Craft fairs don’t rely on bargain pricing, an approach the TV hucksters sometimes try. With the merchandise at craft fairs, room for bartering is typically built into the prices of the doodads on offer, but they also include what might be considered an anti-tariff, a fee meant to remind buyers that these are artisan-made goods, built by craftspeople and local artists and not Chinese factory workers (even when the goods are in fact Chinese imports, as was the case at a few booths). The extra expense (which in theory would drive consumers to choose cheaper foreign-made alternatives) serves as a kind of guarantee of that, it reinforces the feeling one gets in shopping at craft fairs in the first place: “I’m supporting local people, real people.” Buying local goods is environmentally beneficial (saves on transport costs), but ethnocentrism seems to be the main feature of craft fairs, even when some particular kind of folk art is not specified by the occasion. Ethnocentrism and a chance to indulge pious nostalgia for hardy craftsmanship may even be considered the primary goods for sale at such events. More important than the good is the connection established with a particular artisan, the good becomes a souvenir for that good feeling of providing patronage.
What struck me most about my Boalsburg experience, though, was one particular booth that had some moody lithographs and spare, unsentimental prints—a silhouette of birds congregated on a telephone pole, set at an ominous angle with the frame, for example. Nothing wildly original, but clearly an entirely different aesthetic sensibility than that embodied by the bedazzled teddy bears to be seen elsewhere. The booth’s proprietor was not a middle-aged flea-market veteran, as with most of the others, but a woman in her mid-20s, probably a recent art-school graduate who made the most likely difficult choice to give an honest go at trying to sell her work to a paying crowd. In the past, I might have found her to be sad, sort of pathetic, and quite possibly would have considered her to be some sort of sellout. But I see that impulse now as a defense mechanism, because I know I lack the bravery to do something like that. I wouldn’t be able to handle the rejection or the ego bruising that comes with general indifference to one’s precious creativity when it’s put on display.
The woman at the fair seemed to me more sincere about her work than, say, artists in established artists’ neighborhoods in hipster districts, amid an audience of friends and fellow “artists” who won’t bother to challenge their conceptions of what artists should do—which seem to be to elect one another to an elite class of art appreciators and applaud one another’s originality and distinct vision. They make art as part of a lifestyle, and teh lifestyle draws a circle around itself and wards away the outside world. The woman in Boalsburg confronted that outside world directly. It seemed to me that she wasn’t out to be recognized as an artist so much as she was trying to send her work out into the world where it might do something other than serve as a testimony to her sense of self. There’s a good chance that she probably didn’t sell a thing all day, but for me, anyway, she was the jar on the hill in the Wallace Stevens poem.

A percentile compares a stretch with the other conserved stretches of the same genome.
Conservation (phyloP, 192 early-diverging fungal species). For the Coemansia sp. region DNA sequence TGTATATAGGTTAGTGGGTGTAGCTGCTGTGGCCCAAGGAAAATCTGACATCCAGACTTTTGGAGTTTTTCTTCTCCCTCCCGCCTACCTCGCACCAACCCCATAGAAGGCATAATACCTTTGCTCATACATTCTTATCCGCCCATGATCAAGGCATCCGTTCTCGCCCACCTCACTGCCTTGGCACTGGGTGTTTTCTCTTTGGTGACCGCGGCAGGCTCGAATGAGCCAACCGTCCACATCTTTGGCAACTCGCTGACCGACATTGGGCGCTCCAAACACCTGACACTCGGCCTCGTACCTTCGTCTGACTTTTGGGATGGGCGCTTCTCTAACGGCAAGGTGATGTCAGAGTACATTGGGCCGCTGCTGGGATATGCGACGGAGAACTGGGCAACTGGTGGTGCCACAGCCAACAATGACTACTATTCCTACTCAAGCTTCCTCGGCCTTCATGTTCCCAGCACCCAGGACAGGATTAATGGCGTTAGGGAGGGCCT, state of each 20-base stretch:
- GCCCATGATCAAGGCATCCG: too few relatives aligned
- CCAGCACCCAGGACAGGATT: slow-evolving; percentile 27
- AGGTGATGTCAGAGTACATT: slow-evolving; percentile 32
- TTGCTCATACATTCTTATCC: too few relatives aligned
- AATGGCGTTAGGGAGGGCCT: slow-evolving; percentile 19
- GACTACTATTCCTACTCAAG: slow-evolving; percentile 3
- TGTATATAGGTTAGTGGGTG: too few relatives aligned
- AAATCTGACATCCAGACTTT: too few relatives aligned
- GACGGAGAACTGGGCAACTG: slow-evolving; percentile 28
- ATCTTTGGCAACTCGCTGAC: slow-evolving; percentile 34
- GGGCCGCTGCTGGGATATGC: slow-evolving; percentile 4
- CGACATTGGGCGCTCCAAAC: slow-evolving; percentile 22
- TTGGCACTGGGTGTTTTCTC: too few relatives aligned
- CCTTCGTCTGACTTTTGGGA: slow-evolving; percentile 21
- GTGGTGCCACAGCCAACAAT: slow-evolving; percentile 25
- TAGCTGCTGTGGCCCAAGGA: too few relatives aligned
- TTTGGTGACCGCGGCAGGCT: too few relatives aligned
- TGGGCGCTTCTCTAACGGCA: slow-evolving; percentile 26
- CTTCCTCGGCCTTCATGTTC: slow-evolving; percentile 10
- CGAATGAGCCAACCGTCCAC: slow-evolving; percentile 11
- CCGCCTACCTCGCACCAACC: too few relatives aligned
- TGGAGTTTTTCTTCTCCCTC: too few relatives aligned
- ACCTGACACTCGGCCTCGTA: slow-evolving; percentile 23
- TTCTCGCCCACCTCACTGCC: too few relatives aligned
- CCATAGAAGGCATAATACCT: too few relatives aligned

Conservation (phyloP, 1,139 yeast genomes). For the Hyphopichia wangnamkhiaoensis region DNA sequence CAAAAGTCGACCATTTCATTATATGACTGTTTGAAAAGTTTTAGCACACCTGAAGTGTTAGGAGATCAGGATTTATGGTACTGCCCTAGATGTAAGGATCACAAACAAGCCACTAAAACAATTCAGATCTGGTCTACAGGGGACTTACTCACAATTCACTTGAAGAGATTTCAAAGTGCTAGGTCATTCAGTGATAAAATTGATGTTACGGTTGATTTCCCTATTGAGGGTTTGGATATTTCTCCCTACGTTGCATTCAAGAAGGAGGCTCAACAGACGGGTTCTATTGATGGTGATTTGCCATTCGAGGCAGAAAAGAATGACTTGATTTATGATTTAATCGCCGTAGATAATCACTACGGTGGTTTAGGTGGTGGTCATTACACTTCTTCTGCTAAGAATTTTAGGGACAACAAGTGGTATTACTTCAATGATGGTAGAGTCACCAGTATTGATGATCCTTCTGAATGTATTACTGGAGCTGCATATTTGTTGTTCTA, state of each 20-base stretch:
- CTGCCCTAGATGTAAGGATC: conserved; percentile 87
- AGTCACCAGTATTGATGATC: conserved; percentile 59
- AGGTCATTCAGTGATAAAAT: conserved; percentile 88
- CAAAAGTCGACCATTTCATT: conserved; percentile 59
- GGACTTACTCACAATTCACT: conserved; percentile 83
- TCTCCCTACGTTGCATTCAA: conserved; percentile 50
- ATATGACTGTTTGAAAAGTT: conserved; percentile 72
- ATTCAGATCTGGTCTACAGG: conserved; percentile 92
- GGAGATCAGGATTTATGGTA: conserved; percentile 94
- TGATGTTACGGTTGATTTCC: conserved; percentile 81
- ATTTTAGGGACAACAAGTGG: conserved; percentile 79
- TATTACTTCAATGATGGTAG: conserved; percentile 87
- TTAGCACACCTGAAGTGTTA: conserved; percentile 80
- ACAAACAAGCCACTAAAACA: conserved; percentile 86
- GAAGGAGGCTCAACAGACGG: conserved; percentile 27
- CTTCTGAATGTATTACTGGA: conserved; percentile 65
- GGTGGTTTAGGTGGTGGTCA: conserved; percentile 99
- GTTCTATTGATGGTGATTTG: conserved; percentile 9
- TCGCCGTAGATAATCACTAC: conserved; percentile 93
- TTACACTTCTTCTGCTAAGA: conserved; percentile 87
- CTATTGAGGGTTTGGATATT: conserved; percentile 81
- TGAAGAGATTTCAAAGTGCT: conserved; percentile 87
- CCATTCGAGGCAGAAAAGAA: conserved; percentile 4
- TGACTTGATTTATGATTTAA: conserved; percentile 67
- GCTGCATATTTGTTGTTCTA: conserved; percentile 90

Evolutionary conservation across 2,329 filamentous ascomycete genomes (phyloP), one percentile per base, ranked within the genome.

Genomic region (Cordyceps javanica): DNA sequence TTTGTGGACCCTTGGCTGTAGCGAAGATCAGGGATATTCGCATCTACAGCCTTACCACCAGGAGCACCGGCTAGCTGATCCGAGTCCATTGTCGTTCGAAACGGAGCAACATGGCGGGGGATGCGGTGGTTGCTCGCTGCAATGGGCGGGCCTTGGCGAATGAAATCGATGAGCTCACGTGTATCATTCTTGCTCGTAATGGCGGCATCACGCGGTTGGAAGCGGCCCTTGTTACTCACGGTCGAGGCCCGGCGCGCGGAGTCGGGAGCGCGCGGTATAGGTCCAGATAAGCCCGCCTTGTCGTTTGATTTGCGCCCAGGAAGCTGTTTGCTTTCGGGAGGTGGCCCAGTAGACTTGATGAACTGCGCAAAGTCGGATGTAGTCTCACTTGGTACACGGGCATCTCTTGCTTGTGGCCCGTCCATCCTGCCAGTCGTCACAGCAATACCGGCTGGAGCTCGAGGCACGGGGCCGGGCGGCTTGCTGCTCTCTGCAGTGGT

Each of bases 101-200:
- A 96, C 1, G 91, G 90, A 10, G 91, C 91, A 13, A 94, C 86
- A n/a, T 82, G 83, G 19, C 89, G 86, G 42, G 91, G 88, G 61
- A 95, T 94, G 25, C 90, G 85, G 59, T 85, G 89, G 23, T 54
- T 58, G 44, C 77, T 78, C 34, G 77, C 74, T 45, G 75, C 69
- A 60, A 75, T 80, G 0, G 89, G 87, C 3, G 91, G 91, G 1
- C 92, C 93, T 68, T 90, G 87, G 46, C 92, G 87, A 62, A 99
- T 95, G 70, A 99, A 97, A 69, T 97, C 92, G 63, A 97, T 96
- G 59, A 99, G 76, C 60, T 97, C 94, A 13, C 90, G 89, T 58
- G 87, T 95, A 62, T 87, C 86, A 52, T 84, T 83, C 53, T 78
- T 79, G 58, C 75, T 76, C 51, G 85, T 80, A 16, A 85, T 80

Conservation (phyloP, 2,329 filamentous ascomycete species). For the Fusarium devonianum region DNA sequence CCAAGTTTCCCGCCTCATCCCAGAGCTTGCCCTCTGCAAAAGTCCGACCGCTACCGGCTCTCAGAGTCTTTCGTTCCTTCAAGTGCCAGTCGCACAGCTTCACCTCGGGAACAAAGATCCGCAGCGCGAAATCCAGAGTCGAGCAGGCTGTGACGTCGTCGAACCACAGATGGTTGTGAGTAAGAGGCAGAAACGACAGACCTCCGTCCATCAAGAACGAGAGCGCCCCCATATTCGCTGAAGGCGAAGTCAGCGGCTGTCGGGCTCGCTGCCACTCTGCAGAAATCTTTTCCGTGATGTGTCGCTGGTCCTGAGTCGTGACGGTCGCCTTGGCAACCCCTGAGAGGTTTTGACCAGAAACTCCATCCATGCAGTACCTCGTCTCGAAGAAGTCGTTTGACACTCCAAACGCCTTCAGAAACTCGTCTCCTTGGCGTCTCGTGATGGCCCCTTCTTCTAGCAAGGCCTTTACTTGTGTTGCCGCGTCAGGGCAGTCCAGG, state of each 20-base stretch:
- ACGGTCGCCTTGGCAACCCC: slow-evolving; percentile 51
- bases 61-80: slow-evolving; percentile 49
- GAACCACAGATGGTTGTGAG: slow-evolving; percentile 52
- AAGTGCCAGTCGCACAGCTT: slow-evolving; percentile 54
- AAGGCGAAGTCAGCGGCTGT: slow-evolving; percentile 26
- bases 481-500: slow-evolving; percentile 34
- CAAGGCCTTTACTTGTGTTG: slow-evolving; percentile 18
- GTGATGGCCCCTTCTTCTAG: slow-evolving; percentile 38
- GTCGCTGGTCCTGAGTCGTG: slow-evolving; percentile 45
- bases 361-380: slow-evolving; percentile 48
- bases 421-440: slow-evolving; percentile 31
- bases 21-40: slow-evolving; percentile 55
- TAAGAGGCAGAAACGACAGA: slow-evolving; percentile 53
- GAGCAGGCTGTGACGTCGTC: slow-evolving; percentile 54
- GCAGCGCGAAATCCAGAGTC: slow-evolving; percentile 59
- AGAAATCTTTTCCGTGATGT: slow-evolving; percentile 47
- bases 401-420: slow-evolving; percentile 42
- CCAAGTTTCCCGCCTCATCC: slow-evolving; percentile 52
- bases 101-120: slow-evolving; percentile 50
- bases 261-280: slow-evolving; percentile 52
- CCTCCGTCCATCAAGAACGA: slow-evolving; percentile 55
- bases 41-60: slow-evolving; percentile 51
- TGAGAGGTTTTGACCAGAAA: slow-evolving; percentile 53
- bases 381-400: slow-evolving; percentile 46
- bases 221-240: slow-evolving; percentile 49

“Second album from this Leeds pop group that stands tall with classics from the likes of The Go-Betweens, Aztec Camera and Orange Juice.”—Slumberland Records
The Good Old Days [MP3]
The Conversation [MP3]
A Year Since Last Summer [MP3]
The Sun and the Neon Light [MP3]
Council Estate [Video]
Blue Driver [MP3]
Buy at Rhapsody
Fresh Air Traverse [MP3]
Buy at iTunes Music Store
“Organic, soulful and refreshingly contemporary, Presto has spent the last decade perfecting a production style that infuses hard-hitting hip hop beats with an ethereal touch of jazz.”—Concrete Grooves
Conquer Mentally (feat. Sadat X, O.C., & Large Professor) [MP3]
Pour Another Glass (feat. Blu) [MP3]
On (feat. LOWD) [MP3]
He got his start like most pre post-modern moviemakers, via the still struggle medium of ‘50s/‘60s television. There, his approach was allowed to take root and flourish. He had actually begun his career as an actor, appearing in productions for such stalwart shows as Playhouse 90, The Twilight Zone, and Alfred Hitchcock Presents. Before that, he had studied his craft with the famous teacher Sanford Meisner. Not bad for an Indiana boy born of troubled first generation Russian immigrant parents. His father was a boxer turned druggist, his mother was an alcoholic who died when Sydney was 16. Now, with his own passing from stomach cancer at age 73, Hollywood has lost one of its solid cinematic artists.
Pollack first came to prominence after a stint onstage, when he co-stared with future lifelong friend Robert Redford in the film War Hunt. The two formed an instant bond and would go on to work together for nearly 45 years, Pollack directing his pal in the films This Property is Condemned, Jeremiah Johnson, The Way We Were, Three Days of the Condor, The Electric Horseman, Out of Africa, and Havana. In fact, over the course of his career, Pollack featured Redford in nearly a third of the 20 movies he made. He also worked regularly with such old school stars as Burt Lancaster (The Scalphunters, Castle Keep) and Robert Mitchum (The Yakuza), and later made two films with contemporary macho man Harrison Ford (Random Hearts and the Sabrina redux).